A case of papillary carcinoma arising in ectopic thyroid tissue within a branchial cyst with neck node metastasis

Department of Surgery, Erne Hospital, Enniskillen, County Fermanagh, Northern Ireland.
Ear, nose, & throat journal (Impact Factor: 1). 11/2006; 85(10):675-6.
Source: PubMed


We describe the interesting case of a young man who presented with a lateral neck node that was diagnosed as a branchial cyst. Histopathology of the excised node revealed that a papillary carcinoma was located within thyroid tissue, which in turn was located within a branchial cyst. A total thyroidectomy with local lymph node clearance was performed. Histology identified a normal thyroid gland, but a papillary carcinoma in one of the excised lymph nodes was consistent with a metastasis. To our knowledge, this is only the second reported case of a thyroid carcinoma arising in ectopic thyroid tissue that metastasized in the neck.

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    • "Branchial cleft cysts are the most common lateral cystic neck masses. Ectopic thyroid tissue within a branchial cleft cyst is a rare phenomenon, and papillary thyroid carcinoma (PTC) arising from this tissue is extremely rare [1] [2]. "
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    ABSTRACT: We report a rare case of papillary thyroid carcinoma incidentally found within a branchial cleft cyst. Only four other cases have been described in the literature. A total thyroidectomy and selective neck dissection was performed, and no evidence of occult primary disease was found after review of fine sections. Branchial cleft cysts are the most common lateral neck masses. Ectopic thyroid tissue within a branchial cleft cyst is an unusual phenomenon, and papillary thyroid carcinoma arising from this tissue is extremely rare. Clinicians are left with a diagnostic dilemma when presented with thyroid tissue neoplasm within a neck cyst in the absence of a thyroid primary-is this a case of metastatic disease with a missed primary or rather carcinoma arising in ectopic thyroid tissue? A thorough discussion of the etiologies of these lateral neck masses is reviewed including the embryogenesis of thyroid tissue in a branchial cleft cyst. The prognosis of patients with papillary thyroid carcinoma in lateral neck cysts without a primary site identified appears to be good following excision of the cyst and total thyroidectomy. Other management recommendations regarding these unique lateral neck malignancies are also presented.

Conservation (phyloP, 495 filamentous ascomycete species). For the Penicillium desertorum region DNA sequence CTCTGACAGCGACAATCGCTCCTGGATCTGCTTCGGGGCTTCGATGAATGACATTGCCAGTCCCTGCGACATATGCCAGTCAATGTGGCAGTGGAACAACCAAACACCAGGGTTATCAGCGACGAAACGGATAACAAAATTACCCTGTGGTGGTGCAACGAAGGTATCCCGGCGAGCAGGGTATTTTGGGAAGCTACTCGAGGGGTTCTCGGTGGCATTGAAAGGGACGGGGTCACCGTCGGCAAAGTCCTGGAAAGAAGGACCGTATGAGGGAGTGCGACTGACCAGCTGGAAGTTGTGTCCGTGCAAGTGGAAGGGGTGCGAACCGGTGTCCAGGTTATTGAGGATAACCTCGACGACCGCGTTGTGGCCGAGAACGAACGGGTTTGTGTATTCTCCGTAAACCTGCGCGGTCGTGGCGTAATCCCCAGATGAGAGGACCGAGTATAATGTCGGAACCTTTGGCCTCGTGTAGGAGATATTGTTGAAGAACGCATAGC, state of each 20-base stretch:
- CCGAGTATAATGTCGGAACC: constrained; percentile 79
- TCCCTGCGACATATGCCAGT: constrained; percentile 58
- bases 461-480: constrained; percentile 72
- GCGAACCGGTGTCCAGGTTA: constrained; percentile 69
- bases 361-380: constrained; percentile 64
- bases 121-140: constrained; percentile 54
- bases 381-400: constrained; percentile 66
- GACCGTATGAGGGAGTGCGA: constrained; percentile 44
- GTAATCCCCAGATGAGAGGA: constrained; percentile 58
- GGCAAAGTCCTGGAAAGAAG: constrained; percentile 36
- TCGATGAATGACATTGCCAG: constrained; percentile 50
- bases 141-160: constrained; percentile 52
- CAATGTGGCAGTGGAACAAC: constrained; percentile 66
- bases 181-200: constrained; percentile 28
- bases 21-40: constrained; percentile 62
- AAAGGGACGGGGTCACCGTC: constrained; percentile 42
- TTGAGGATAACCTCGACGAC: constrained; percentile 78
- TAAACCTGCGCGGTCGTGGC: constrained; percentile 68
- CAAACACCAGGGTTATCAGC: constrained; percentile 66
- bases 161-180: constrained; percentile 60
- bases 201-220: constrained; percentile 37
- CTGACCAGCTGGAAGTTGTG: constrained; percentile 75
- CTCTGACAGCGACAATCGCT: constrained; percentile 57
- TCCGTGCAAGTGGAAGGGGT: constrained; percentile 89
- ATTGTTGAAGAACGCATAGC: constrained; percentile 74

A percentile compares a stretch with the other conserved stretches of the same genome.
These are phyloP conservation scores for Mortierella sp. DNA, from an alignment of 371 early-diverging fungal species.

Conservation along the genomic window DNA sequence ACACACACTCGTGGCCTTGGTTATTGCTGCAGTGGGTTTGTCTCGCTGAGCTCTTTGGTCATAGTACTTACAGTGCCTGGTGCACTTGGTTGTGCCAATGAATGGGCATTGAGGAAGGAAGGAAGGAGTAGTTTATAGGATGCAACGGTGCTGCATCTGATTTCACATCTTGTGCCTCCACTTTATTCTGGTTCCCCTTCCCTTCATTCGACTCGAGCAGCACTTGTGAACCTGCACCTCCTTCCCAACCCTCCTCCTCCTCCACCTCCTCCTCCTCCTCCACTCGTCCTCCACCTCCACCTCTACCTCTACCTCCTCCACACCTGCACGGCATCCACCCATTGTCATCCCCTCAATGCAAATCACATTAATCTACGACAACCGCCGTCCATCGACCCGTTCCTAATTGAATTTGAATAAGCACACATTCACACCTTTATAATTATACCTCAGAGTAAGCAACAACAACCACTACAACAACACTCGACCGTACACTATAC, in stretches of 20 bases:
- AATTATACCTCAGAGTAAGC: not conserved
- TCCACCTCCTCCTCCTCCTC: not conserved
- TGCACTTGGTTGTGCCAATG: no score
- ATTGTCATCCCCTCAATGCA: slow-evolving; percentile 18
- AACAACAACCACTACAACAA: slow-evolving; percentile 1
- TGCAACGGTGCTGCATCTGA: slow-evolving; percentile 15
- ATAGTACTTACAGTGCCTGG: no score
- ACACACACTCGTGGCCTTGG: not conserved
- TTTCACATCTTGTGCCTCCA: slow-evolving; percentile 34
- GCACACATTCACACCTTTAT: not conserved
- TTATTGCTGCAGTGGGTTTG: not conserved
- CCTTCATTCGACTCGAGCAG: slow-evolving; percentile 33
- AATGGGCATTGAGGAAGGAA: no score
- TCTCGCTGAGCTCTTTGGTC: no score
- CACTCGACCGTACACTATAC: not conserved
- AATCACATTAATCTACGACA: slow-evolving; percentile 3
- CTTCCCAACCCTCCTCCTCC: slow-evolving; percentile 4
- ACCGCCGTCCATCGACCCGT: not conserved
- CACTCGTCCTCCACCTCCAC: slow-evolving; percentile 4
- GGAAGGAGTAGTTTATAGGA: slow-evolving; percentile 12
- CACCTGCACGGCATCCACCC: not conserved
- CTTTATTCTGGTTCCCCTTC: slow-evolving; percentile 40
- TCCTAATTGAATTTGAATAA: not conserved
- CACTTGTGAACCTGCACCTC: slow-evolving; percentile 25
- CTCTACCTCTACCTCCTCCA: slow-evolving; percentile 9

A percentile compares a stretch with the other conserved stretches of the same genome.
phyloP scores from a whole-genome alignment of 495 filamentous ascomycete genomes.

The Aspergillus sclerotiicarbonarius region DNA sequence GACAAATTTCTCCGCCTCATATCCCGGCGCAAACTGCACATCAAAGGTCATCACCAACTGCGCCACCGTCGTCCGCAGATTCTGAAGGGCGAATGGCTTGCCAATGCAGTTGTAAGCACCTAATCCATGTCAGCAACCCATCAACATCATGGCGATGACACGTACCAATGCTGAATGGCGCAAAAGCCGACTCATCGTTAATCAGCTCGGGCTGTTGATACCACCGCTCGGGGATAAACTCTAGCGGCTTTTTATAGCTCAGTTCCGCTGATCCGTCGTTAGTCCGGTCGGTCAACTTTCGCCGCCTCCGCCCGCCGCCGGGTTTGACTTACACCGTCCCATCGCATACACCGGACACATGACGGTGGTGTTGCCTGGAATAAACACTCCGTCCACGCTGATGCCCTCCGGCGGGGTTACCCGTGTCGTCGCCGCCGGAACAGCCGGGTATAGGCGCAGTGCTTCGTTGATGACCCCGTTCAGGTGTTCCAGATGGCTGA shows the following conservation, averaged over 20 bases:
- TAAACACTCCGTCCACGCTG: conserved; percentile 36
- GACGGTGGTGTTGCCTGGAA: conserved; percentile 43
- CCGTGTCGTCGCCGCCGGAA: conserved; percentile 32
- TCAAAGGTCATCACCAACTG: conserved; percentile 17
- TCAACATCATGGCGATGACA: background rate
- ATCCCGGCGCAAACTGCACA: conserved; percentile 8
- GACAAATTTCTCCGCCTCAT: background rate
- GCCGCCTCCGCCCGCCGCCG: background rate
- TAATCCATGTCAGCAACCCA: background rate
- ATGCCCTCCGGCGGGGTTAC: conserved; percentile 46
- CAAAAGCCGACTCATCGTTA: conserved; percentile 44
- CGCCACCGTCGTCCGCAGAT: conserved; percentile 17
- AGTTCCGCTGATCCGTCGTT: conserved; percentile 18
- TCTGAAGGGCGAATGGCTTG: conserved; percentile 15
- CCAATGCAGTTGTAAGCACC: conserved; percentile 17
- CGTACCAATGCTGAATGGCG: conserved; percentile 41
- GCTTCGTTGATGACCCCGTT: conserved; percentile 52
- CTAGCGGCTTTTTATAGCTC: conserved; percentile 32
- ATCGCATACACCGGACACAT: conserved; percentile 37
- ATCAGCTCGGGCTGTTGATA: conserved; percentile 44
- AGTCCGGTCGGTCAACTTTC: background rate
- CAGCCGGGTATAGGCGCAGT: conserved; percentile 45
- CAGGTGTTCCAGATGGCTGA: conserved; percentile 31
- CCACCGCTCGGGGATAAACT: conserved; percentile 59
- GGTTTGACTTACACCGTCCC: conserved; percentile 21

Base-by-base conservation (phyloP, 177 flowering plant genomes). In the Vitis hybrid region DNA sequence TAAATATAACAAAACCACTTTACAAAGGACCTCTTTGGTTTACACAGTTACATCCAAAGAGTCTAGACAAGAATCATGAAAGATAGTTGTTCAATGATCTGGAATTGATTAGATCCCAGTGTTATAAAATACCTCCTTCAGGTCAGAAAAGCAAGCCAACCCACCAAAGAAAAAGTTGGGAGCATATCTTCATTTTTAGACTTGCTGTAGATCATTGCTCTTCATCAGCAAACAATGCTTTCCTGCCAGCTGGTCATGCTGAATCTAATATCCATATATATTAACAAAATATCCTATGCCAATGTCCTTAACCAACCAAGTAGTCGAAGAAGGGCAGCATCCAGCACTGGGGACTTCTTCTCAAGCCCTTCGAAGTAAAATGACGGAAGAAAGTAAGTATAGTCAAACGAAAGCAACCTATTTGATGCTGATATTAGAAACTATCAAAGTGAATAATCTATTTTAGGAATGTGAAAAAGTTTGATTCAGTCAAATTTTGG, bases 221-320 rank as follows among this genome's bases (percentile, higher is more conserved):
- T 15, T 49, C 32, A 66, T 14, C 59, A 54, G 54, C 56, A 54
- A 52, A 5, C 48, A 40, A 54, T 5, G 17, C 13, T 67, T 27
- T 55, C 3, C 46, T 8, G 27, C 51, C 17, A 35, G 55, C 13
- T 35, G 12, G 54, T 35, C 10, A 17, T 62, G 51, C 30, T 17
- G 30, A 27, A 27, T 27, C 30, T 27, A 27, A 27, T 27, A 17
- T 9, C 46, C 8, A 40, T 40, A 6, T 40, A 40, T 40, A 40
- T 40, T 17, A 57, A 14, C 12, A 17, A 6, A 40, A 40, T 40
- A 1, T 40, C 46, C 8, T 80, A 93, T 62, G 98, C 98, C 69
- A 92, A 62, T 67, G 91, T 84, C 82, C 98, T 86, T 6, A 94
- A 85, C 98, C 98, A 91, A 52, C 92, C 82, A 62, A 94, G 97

07/2013; 2013(10):405342. DOI:10.1155/2013/405342
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    • "Papillary carcinoma arising from branchial remnants has the ability to metastasize to regional lymph nodes. Neck node metastases are found in 20% [9,10], but distant metastases were not reported. "
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    ABSTRACT: Although branchial cleft cysts are common, papillary carcinomas arising from them are rare. Here we report a 41-year-old woman with papillary carcinoma originating from a right lateral branchial cleft cyst without any evidence of a papillary carcinoma in the thyroid gland. The patient underwent right lateral neck dissection followed by total thyroidectomy. We then confirmed papillary carcinoma arising from the branchial cleft cyst through microscopic and immunohistochemical staining with thyroglobulin (TG), thyroid-associated transcription factor-1 (TTF-1) and p63. It is the 10th case worldwide describing papillary carcinoma in a branchial cleft cyst with a review of the literature on the features of the disease and discussion of the role of immunohistochemical staining with TG, TTF -1 and p63. In conclusion, it should be emphasized that the surgeon must be cautioned of the possibility of primary papillary carcinoma in the branchial cleft cyst.
    12/2011; 81 Suppl 1(Suppl 1):S12-6. DOI:10.4174/jkss.2011.81.Suppl1.S12
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    ABSTRACT: Ectopic thyroid gland (ETG) is a rare entity. It may be located anywhere from the base of the tongue to mediastinum, and seldom in other sites. Most of the patients usually present with midline swelling which can be easily confused with other midline pathology, thereby leading to mismanagement in the form of surgical excision. The diagnosis of this entity requires clinical examination and different imaging modalities for proper management. Radionuclide studies play an important role in the diagnosis and further management of patients with ETG. In the present review we shall discuss various issues about location, embryology, clinical presentation and management including treatment of ETG.
    Hellenic journal of nuclear medicine 09/2008; 11(3):168-71. · 0.99 Impact Factor
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